Coke-free dehydrogenation of ethylbenzene under steam-free conditions


Dangsheng Su, Jian Zhang, Rui Wang at Institute of Metal Research, Chinese Academy of Sciences (IMR, CAS), Robert Schlögl at Fritz Haber Institute, Xiangguang Yang at Changchun Institute of Applied Chemistry (CAS), Andreja Gajovic at Rudjer Boskovic Institute (Croatia), and co-workers realized the steam- and coke-free dehydrogenation of ethylbenzene by using the nanodiamond as the catalyst. With the absence of gaseous oxygen or steam, the nanodiamond displayed the activity three times of the commercial iron oxide catalyst. After a long-term of reaction, the surface of nanodiamond is free of deposited carbon. This new strategy demonstrates a promising future in the ethylbenzene dehydrogenation industry. The full text is available on the Angewandte Chemie International Edition journal. Link:

Basic research of catalysis science has essentially related with the development of modern chemical industries. Around 80% chemicals are produced directly or indirectly by the catalytic processes. Strict requirements for a high-performance catalyst include a long-term activity, high thermal conductivity, good mechanical properties and recyclability. For the direct dehydrogenation of alkanes, conventional catalysts are the supported metals or their oxides nanoparticles. Along with the activation process, the dissociation of alkane molecules inevitably happens to form carbon deposits on the active sites. This will reduce the surface area, porosity and number of active sites, resulting in a sharp loss of activity of the catalysts. Such a "coking" phenomenon has strongly restricted the progress of alkane conversion. The present anti-coking strategy is to introduce a large amount of steam as the protection agent, causing the huge energy consumption. With the depletion of fossil fuels and worsening global climate, it is necessary to develop a new energy-saving, coke-free and efficient catalyst for alkane dehydrogenation.

Carbon nanomaterials have been usually produced via the severe chemical processes such as chemical vapor deposition, arc discharge, laser ablation, etc. Thus a large amount of structural defects were introduced to the surface of commercial nanocarbons. Curving of graphitic structure in the scale of several nanometers will further delocalize the free electrons of graphite domains, featuring an enhanced chemical reactivity of carbon atoms. After the simple functionalization, the surface of nanocarbon will be rich of oxygen- or nitrogen-containing groups with some acid/base properties and reduction/oxidation ability.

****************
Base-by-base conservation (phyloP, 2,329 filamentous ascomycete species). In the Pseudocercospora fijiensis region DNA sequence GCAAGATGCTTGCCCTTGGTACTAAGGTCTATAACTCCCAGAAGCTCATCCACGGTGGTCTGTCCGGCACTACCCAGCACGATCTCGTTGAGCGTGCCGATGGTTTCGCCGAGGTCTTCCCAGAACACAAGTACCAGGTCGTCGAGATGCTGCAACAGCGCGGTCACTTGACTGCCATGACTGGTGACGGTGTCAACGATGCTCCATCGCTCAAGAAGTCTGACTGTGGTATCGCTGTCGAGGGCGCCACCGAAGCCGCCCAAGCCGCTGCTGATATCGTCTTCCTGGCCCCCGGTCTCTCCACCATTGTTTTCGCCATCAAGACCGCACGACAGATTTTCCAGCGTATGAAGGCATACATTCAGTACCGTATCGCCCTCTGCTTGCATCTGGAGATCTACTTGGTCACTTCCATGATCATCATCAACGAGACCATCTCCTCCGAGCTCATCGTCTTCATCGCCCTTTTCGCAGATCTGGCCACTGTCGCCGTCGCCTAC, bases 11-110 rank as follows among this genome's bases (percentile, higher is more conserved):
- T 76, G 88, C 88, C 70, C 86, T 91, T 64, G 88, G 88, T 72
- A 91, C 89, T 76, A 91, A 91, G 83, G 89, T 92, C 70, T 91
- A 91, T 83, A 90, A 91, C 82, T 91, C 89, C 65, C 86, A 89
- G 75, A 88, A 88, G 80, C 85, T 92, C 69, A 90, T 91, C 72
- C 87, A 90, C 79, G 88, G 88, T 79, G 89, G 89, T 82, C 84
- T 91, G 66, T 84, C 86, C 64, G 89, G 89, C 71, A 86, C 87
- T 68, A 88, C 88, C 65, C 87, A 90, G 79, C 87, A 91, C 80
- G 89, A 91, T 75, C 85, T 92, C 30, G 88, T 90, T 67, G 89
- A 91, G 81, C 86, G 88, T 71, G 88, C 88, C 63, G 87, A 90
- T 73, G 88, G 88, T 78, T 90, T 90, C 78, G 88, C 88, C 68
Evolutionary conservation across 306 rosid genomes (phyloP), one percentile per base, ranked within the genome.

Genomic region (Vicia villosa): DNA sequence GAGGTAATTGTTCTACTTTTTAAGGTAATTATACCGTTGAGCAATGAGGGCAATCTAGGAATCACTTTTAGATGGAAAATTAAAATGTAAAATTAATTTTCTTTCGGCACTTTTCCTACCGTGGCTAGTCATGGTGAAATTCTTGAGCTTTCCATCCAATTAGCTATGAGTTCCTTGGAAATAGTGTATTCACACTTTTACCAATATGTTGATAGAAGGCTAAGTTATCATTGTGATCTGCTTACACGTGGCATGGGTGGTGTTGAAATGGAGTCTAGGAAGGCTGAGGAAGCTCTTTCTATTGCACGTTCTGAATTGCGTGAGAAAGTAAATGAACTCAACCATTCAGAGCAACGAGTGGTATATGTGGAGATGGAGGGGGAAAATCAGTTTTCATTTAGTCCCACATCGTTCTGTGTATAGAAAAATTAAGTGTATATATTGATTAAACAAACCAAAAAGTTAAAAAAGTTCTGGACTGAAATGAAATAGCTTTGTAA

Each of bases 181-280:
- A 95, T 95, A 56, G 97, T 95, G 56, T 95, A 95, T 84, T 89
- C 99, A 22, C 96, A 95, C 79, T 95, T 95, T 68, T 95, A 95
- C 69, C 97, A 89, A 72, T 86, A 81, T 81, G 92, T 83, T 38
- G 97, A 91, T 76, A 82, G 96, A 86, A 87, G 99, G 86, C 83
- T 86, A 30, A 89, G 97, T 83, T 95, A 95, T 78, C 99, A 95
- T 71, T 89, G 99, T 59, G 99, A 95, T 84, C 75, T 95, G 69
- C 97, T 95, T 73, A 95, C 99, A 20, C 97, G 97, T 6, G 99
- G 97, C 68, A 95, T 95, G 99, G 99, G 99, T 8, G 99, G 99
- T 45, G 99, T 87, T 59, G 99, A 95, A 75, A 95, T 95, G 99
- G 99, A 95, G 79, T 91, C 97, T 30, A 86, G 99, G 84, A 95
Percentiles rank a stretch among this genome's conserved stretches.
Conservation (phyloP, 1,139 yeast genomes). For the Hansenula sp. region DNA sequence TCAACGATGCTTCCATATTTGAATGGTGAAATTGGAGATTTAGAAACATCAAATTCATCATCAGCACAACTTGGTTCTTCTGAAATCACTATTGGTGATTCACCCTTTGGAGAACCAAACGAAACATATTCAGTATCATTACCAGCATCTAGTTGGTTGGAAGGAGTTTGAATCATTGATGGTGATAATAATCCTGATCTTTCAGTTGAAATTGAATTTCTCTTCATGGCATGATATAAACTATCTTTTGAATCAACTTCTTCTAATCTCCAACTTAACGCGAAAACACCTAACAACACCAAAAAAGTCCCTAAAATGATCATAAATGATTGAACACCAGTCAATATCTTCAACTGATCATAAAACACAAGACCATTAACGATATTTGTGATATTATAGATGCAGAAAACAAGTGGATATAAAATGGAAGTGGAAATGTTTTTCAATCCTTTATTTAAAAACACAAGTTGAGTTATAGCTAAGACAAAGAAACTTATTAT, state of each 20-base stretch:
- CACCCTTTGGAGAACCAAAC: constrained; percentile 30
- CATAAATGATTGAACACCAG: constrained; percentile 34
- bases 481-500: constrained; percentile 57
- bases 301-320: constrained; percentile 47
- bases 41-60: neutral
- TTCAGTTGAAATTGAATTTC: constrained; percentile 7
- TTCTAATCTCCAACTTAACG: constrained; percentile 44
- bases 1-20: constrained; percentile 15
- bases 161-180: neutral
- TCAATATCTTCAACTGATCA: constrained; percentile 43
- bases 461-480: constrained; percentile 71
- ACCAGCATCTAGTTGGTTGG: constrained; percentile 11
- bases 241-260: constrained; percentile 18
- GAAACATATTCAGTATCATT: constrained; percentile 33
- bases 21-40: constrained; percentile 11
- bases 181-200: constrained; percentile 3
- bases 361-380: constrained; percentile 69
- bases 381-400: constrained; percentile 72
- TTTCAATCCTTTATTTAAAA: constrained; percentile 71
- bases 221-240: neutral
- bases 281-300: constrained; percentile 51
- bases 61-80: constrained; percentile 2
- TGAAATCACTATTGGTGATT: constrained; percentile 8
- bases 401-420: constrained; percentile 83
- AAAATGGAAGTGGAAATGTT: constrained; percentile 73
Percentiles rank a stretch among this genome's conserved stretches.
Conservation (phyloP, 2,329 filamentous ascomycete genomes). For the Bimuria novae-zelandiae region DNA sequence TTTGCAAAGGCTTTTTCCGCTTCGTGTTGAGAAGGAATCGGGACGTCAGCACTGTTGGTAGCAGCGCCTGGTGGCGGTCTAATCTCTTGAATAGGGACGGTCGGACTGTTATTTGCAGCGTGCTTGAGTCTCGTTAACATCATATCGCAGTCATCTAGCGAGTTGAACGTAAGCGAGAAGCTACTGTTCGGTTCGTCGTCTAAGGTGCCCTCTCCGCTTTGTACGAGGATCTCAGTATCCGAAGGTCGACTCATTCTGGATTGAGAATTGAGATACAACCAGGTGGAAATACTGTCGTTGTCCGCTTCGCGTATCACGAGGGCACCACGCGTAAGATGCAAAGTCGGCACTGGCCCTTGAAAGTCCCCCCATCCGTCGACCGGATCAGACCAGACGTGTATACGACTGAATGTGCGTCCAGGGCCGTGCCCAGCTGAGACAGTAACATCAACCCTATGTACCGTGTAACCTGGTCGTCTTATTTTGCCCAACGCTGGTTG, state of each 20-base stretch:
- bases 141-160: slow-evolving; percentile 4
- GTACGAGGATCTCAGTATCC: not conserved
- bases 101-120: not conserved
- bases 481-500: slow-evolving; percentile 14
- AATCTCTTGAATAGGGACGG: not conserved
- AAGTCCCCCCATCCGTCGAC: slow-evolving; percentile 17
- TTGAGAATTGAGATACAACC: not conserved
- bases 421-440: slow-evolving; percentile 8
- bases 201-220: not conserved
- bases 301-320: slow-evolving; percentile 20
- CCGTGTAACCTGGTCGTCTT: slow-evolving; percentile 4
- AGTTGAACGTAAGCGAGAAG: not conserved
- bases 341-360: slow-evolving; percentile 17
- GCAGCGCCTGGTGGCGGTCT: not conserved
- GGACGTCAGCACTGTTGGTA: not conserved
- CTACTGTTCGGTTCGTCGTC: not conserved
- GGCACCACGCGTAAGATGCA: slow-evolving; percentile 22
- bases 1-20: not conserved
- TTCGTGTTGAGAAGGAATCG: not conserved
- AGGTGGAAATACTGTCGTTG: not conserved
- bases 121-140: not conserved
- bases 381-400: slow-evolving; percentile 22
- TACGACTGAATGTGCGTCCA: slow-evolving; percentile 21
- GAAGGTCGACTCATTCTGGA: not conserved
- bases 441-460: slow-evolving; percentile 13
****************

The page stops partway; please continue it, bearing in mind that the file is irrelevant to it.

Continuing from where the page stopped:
In this study, it is found that the nanodiamond nanoparticle is in a diamond-graphene core-shell structure. The surface graphene layer is highly defective and rich of oxygen-containing groups, among which the ketone-like C=O species can be stable even at temperature as high as 550oC. To elucidate the reaction mechanism, the researchers have applied in-situ synchrotron-excited XPS and diffuse reflectance infrared spectroscopy to follow the change in chemical bonding under the reaction conditions. The results have well explained the structure of active sites, transient state of adsorbed ethylbenzene, and metal-free reaction turnover.

Other related work from the researchers about the metal-free carbon catalysis can be found in the series of publications on Science (2009, 322, 73), Angew. Chem. Int. Ed. (2007, 46, 7319; 2009, 48, 6913), J. Am. Chem. Soc. (2009, 131, 11296), Advanced Materials (2008, 20, 1450; 2009, 22, 87), Chemical Communications (2007, 1916; 2008, 6528), ChemSusChem, etc.

Figure 1 Schematic description of nanodiamond-catalyzed dehydrogenation process.

Figure 2 Results of catalytic evaluations and in-situ characterization of nanodiamond. (a) Steam-free dehydrogenation of ethylbenzene at 550oC. Conditions: 50 mg catalyst, 2.8% ethylbenzene in helium, gas flow rate 10 mL/min, 1 atm. (b) In-situ synchrotron-excited XPS spectra of nanodiamond under vacuum and ethylbenzene vapor at 400-450oC.

For more details, please download
About us
Brief Introduction
Director's Address
Living in IMR
Contact Us
Research System
Research Progress
Technical Supporting
Research Center
Members of CAS and CAE
Find people
International Coorperation
Lee Hsun Lecture Series
International Conferences
International Service
Agreements on Academic Exchange
Join Us
Copyright © 2009 Institute of Metal Research Chinese Academy of Sciences